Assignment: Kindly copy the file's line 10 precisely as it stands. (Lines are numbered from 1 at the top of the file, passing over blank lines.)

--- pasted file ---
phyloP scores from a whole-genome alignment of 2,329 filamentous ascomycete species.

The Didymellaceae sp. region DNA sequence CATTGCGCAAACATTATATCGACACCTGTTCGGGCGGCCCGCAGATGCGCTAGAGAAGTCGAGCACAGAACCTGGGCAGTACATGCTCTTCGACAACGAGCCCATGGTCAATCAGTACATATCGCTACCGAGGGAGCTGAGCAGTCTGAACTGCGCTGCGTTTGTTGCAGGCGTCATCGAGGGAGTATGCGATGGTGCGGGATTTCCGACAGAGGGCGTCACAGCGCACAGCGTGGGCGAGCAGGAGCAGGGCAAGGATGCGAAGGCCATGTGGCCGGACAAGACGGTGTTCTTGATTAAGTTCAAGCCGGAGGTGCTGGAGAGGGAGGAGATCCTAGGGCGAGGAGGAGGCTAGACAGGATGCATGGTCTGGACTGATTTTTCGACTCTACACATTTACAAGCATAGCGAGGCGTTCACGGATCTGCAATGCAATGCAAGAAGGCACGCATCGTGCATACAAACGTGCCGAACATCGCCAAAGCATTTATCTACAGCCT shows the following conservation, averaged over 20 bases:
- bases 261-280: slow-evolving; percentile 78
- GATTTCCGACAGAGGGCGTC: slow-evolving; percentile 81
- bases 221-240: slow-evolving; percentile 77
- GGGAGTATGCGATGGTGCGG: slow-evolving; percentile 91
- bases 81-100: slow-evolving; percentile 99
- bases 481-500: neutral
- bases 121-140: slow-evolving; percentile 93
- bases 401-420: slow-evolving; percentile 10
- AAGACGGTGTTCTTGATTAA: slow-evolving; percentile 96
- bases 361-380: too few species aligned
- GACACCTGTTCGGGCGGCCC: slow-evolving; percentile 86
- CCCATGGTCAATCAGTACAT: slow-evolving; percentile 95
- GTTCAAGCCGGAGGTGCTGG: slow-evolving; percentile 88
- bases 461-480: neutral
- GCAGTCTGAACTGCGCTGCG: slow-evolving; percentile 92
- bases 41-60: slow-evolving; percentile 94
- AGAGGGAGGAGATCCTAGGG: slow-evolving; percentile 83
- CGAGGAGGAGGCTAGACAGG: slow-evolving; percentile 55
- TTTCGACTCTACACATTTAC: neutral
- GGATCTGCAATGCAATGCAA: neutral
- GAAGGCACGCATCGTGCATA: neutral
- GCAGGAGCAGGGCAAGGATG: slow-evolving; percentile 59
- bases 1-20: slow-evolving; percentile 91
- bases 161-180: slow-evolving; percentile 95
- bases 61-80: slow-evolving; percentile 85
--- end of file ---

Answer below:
- bases 401-420: slow-evolving; percentile 10